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Vinnie Jones for chief inspector, OK?

Did you see that notorious advert for state schools which appeared in the press recently? It was published under the banner headline, "Problems in private schools worry parents", and the text stated: "The educational crisis surrounding the teaching standards in private schools has been heightened by recent press reports of drugs and sex scandals in them. We all know that teachers in state schools have to be properly trained, while those in private schools do not, so the real casualties are the pupils."

Rather below the belt for local authority schools to advertise themselves by rubbishing their private school counterparts, don't you think? What's that? You never actually saw this shameful newspaper advert? Well, neither did I, because I just made it up. It is based on a real advert for private schools which used similar innuendo about state schools.

In the advertising trade this is known as "knocking copy". It is the "Brand X" style of ad that either directly or obliquely attempts to undermine its competitors. The tag line reads something like: "Wizzo cleans a lot better than some washing powders we could mention." Nudge nudge.

A few years ago I complained about the private sector in education resorting to the same shabby tactics, by paying for whole-page adverts, and in some cases several-page supplements in local and national newspapers, and then knocking the state system in the accompanying piece of deathless prose which extolled the virtues of private education. The fact that there is a discreet flag at the top of the page saying "Advertising Feature" is neither here nor there, as the whole text is set out in exactly the same style as the rest of the newspaper, making it look as if it is part of its normal editorial content.

I was sad to see the resurrection of this sleazy way of drumming up customers for private schools in a local newspaper, where, under a banner headline reading "Classroom conflicts make parents think again", the following opener appeared: "The educational crisis surrounding the teaching standards of state schools have (sic) been heightened by recent press reports of falling standards in classrooms. While teachers and the Government draw the battle lines over the national curriculum and funding, the real casualties are the pupils who are suffering poorer educational standards."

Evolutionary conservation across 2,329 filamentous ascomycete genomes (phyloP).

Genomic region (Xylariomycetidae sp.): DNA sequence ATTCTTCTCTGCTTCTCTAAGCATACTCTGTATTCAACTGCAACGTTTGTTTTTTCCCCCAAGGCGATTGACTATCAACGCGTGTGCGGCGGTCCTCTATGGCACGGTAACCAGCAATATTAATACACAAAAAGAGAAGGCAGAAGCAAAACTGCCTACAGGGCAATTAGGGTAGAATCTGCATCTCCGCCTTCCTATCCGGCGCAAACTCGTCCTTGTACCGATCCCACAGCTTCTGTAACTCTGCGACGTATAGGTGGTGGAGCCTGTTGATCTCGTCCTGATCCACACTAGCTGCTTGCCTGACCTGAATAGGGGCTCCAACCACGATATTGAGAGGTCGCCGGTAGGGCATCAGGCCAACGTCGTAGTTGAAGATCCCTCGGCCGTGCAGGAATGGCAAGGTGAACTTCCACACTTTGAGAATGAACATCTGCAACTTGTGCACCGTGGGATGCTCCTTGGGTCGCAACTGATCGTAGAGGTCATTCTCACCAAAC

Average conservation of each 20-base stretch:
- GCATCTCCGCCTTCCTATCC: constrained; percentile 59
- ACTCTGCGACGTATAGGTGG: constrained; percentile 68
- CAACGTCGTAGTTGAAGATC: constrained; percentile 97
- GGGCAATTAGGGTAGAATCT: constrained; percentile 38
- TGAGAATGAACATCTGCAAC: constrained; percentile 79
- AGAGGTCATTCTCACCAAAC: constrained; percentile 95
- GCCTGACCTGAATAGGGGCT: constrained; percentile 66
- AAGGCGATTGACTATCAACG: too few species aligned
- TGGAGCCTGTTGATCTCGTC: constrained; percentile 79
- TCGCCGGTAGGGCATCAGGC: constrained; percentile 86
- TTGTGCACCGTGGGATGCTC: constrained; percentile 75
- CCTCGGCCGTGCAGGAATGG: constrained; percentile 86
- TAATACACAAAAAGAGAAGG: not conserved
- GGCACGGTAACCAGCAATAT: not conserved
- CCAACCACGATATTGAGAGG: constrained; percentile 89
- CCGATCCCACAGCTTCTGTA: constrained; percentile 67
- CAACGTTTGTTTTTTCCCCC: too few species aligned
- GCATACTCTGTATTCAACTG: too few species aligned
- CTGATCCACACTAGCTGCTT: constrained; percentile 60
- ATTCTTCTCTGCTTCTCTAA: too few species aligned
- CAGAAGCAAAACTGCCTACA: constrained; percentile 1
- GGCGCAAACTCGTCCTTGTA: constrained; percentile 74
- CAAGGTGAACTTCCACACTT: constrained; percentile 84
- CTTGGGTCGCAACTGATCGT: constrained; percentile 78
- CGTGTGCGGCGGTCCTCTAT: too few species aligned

Nasty, eh? The imagery is rich with the language of war - "battle lines", "casualties", "suffering". The problem is that a hostile attack like this will provoke an aggressive response. If the advertisers of private schools have become so desperate that they revile teachers in maintained schools who are doing their best against the odds, then they must not grumble if the same happens in reverse one day: "We all know what happens to teachers who get fired from state schools for fiddling the accounts - they get jobs in private schools", or "Do you want your child to be normal, friendly, sociable, or do you want an unspeakable toffee-nosed prig? Well, if it's the pretentious snob you're hoping to raise, then there's not much doubt where you should be sending him."